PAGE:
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> I actually think this idea of a "document shorthand" such as this, being a
> macro with no arguments (or perhaps with a very simple macro replacement
> rule -- say anything expandable that doesn't rely on counters or position in
> the document) should be a somewhat formal construct that we define.
>
> [snip]
>
> But besides the interface improvement with avoiding the spaces behaviour,
> such a "shorthand" system could also be used in post-processing to convert
> a document with author shorthands into an "expanded" document that doesn't
> require the macros.

I agree. Each author can freely input a file with his favorite
shorthands. Then before sending it out to coauthors, he can cleanse
it, replacing each shorthand by its definition. This would avoid
having huge preambles at the beginning of a file, where in fact only a
few definitions are used in the text. A less ambitious goal would be
to only include those macros that are used in the text (I finally
figured most of that one out).

I've written last week some dirty code for replacement in TeX source.
I am not yet completely sure what is possible to allow, and what is
not possible. But a few thoughts:

- these shorthands need to be context-independent (e.g., impossible to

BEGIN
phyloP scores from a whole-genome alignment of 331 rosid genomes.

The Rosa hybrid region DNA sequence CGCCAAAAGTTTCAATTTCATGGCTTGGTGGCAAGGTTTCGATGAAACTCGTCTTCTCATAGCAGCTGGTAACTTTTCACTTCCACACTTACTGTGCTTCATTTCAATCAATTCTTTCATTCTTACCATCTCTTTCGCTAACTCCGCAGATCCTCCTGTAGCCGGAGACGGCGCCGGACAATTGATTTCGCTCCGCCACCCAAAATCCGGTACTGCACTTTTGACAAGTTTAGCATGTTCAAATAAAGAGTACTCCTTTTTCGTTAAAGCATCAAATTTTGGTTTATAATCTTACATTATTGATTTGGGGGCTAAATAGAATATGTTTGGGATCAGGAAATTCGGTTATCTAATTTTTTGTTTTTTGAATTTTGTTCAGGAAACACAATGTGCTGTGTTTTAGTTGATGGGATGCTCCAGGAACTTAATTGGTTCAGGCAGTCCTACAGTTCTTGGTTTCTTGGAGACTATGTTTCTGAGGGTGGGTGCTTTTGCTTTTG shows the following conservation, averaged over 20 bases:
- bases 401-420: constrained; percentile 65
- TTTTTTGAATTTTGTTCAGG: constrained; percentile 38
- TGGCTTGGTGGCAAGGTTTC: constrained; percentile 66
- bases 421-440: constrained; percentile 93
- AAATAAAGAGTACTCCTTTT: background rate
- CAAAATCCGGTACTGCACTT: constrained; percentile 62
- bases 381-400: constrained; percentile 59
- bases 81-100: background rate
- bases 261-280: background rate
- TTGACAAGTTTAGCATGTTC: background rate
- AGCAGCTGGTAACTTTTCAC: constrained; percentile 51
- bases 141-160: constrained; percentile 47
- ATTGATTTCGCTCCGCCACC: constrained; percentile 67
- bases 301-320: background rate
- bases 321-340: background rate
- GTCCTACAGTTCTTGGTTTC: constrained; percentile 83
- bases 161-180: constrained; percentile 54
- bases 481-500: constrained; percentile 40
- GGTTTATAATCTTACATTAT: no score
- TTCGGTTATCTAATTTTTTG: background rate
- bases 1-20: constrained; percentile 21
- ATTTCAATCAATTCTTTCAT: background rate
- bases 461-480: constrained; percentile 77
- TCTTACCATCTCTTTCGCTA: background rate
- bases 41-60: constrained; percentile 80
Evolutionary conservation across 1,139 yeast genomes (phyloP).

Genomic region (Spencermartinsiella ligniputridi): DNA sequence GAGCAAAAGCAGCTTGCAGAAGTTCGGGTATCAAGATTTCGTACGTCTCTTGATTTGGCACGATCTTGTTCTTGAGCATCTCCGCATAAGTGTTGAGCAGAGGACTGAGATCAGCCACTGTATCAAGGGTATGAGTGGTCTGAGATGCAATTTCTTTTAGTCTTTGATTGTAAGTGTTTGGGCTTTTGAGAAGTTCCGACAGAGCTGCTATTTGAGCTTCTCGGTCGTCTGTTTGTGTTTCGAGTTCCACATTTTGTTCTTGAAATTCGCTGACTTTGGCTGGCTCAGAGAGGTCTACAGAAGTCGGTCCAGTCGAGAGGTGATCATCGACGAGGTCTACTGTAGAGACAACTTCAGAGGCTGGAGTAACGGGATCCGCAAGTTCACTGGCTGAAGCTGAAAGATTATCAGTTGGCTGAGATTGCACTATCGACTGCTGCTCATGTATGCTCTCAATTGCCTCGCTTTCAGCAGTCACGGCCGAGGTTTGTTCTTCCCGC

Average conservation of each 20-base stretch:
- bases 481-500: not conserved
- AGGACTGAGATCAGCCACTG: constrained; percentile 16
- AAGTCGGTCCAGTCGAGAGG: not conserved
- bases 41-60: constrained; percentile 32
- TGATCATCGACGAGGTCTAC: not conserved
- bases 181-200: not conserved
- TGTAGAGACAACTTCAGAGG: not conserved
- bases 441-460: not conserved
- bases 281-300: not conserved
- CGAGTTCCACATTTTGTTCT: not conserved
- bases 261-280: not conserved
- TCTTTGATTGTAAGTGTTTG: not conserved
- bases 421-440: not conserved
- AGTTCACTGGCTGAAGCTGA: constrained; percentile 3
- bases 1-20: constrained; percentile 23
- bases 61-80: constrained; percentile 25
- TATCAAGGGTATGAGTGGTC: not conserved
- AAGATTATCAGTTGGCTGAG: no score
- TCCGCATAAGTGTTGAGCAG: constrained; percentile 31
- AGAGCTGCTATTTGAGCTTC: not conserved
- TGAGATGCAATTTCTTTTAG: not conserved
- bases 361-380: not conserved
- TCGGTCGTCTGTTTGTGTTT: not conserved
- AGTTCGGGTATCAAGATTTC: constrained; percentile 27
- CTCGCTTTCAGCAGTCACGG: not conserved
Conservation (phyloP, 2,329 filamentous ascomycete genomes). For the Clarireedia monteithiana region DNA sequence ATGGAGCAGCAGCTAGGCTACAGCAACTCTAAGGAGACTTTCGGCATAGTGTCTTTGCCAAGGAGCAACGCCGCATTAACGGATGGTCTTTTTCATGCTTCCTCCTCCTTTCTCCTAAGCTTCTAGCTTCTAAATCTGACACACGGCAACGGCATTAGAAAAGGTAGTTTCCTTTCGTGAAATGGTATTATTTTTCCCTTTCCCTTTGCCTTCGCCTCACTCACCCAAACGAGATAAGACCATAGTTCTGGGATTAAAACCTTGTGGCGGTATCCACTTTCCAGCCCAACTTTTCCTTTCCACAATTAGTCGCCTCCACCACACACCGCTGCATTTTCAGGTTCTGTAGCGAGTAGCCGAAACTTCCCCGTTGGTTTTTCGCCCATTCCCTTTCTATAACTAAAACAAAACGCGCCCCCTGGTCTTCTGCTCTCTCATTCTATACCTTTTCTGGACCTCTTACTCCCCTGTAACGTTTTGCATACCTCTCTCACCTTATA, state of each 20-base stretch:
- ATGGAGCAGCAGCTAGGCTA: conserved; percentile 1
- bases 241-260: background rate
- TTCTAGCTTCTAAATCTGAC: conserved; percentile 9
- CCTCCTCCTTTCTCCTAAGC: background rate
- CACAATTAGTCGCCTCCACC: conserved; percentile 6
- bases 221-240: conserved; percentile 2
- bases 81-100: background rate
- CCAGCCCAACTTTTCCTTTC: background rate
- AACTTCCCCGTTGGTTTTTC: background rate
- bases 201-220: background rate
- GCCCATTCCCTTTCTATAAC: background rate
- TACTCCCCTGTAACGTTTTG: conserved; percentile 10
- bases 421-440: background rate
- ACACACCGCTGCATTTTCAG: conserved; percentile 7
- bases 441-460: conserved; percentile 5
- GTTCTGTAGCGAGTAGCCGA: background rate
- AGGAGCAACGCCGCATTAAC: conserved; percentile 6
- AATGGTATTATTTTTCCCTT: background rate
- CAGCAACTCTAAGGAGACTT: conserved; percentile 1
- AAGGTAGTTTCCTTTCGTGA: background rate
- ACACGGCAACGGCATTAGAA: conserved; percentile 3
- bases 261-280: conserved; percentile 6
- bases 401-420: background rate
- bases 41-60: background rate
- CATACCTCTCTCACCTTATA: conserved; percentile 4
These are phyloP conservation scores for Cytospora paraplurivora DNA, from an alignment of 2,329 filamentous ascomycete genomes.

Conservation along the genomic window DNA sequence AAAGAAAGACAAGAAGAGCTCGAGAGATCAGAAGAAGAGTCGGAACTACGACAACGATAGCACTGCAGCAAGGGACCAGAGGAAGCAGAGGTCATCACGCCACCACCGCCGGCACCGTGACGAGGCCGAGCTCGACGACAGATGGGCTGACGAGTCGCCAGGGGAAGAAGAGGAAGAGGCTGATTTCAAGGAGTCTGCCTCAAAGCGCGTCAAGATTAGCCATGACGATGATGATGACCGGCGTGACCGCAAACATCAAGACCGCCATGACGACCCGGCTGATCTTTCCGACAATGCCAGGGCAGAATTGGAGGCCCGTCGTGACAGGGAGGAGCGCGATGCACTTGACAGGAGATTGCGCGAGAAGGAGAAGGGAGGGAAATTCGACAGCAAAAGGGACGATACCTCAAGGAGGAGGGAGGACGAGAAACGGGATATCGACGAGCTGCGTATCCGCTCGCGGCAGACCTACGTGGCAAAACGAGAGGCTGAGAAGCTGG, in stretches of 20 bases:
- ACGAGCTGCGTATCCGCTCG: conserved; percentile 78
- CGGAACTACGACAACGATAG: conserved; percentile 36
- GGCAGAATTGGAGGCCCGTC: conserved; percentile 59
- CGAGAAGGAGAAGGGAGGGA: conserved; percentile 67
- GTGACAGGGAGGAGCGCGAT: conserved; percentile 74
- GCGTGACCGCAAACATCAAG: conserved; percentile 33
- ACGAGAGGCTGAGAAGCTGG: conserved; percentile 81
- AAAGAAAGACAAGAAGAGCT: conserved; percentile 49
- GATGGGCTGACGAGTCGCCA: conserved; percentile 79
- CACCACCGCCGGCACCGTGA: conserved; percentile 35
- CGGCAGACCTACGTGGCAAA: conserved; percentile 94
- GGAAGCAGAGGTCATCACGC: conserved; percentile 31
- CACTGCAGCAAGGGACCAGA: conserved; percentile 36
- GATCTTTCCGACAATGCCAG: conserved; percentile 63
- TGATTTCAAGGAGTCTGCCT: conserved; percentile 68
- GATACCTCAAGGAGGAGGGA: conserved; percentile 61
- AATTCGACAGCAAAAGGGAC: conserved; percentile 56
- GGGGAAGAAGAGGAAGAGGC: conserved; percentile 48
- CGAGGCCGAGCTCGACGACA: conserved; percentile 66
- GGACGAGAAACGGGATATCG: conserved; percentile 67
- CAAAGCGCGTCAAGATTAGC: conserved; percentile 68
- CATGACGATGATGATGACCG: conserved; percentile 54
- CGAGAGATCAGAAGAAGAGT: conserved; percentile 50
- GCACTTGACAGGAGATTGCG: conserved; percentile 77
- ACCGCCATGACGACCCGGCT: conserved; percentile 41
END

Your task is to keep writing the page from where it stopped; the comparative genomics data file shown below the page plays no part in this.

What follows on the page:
check whether we are in math mode or not when replacing them)

- they don't really need to be expandable. For example, we can replace
\foo/ by 1, 2, 3, ..., numbering the first, second,... occurences of
\foo in the source. For example, it can be used for expanding acronyms
with special treatment at the first occurence (of course, only do that

- contradicting my first point: it is possible to do something similar
to "div p" in css, namely, "\def_in{document itemize}\foo/{...}" could
define \foo/ to expand to {...} if it is inside an itemize environment
inside the document environment.

The ability to detect for example whether we are in math mode or not
depends on how precise the LaTeX3 syntax is. If we require something
like \DeclareMathEnvironment (or whatever), then it is easy.

>     \def\ie/{i.e.}
> Perhaps a trailing semicolon would be a better idea; I'm not really sure

Possible issue with "/": if a package tries to be clever with / in
math mode, and sees / before expanding \ie, it could cause endless
trouble.

Bruno